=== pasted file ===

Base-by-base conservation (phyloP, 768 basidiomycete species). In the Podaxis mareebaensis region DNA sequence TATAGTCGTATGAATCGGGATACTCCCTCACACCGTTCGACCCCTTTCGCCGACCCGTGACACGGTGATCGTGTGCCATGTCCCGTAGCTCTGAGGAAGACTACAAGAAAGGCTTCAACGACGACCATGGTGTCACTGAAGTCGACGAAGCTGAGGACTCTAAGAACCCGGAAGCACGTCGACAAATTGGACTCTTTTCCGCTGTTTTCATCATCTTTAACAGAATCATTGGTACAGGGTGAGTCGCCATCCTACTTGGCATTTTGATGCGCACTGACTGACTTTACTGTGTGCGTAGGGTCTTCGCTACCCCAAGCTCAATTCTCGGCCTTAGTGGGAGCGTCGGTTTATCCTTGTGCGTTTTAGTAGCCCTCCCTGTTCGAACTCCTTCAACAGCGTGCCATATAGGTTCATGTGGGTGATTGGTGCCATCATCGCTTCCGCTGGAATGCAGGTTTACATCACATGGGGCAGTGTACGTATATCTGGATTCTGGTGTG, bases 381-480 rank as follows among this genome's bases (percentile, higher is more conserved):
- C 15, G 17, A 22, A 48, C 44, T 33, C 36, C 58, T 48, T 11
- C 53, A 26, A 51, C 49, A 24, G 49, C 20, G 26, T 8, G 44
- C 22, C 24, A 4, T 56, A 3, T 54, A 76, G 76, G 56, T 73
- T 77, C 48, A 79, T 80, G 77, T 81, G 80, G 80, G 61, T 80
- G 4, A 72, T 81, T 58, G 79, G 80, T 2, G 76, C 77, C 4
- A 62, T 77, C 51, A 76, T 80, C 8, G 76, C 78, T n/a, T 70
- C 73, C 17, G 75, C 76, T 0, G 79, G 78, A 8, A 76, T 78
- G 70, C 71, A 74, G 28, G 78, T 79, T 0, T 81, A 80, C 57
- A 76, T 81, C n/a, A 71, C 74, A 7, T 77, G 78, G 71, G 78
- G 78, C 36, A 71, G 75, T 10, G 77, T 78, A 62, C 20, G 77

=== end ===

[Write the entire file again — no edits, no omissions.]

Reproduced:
Base-by-base conservation (phyloP, 768 basidiomycete species). In the Podaxis mareebaensis region DNA sequence TATAGTCGTATGAATCGGGATACTCCCTCACACCGTTCGACCCCTTTCGCCGACCCGTGACACGGTGATCGTGTGCCATGTCCCGTAGCTCTGAGGAAGACTACAAGAAAGGCTTCAACGACGACCATGGTGTCACTGAAGTCGACGAAGCTGAGGACTCTAAGAACCCGGAAGCACGTCGACAAATTGGACTCTTTTCCGCTGTTTTCATCATCTTTAACAGAATCATTGGTACAGGGTGAGTCGCCATCCTACTTGGCATTTTGATGCGCACTGACTGACTTTACTGTGTGCGTAGGGTCTTCGCTACCCCAAGCTCAATTCTCGGCCTTAGTGGGAGCGTCGGTTTATCCTTGTGCGTTTTAGTAGCCCTCCCTGTTCGAACTCCTTCAACAGCGTGCCATATAGGTTCATGTGGGTGATTGGTGCCATCATCGCTTCCGCTGGAATGCAGGTTTACATCACATGGGGCAGTGTACGTATATCTGGATTCTGGTGTG, bases 381-480 rank as follows among this genome's bases (percentile, higher is more conserved):
- C 15, G 17, A 22, A 48, C 44, T 33, C 36, C 58, T 48, T 11
- C 53, A 26, A 51, C 49, A 24, G 49, C 20, G 26, T 8, G 44
- C 22, C 24, A 4, T 56, A 3, T 54, A 76, G 76, G 56, T 73
- T 77, C 48, A 79, T 80, G 77, T 81, G 80, G 80, G 61, T 80
- G 4, A 72, T 81, T 58, G 79, G 80, T 2, G 76, C 77, C 4
- A 62, T 77, C 51, A 76, T 80, C 8, G 76, C 78, T n/a, T 70
- C 73, C 17, G 75, C 76, T 0, G 79, G 78, A 8, A 76, T 78
- G 70, C 71, A 74, G 28, G 78, T 79, T 0, T 81, A 80, C 57
- A 76, T 81, C n/a, A 71, C 74, A 7, T 77, G 78, G 71, G 78
- G 78, C 36, A 71, G 75, T 10, G 77, T 78, A 62, C 20, G 77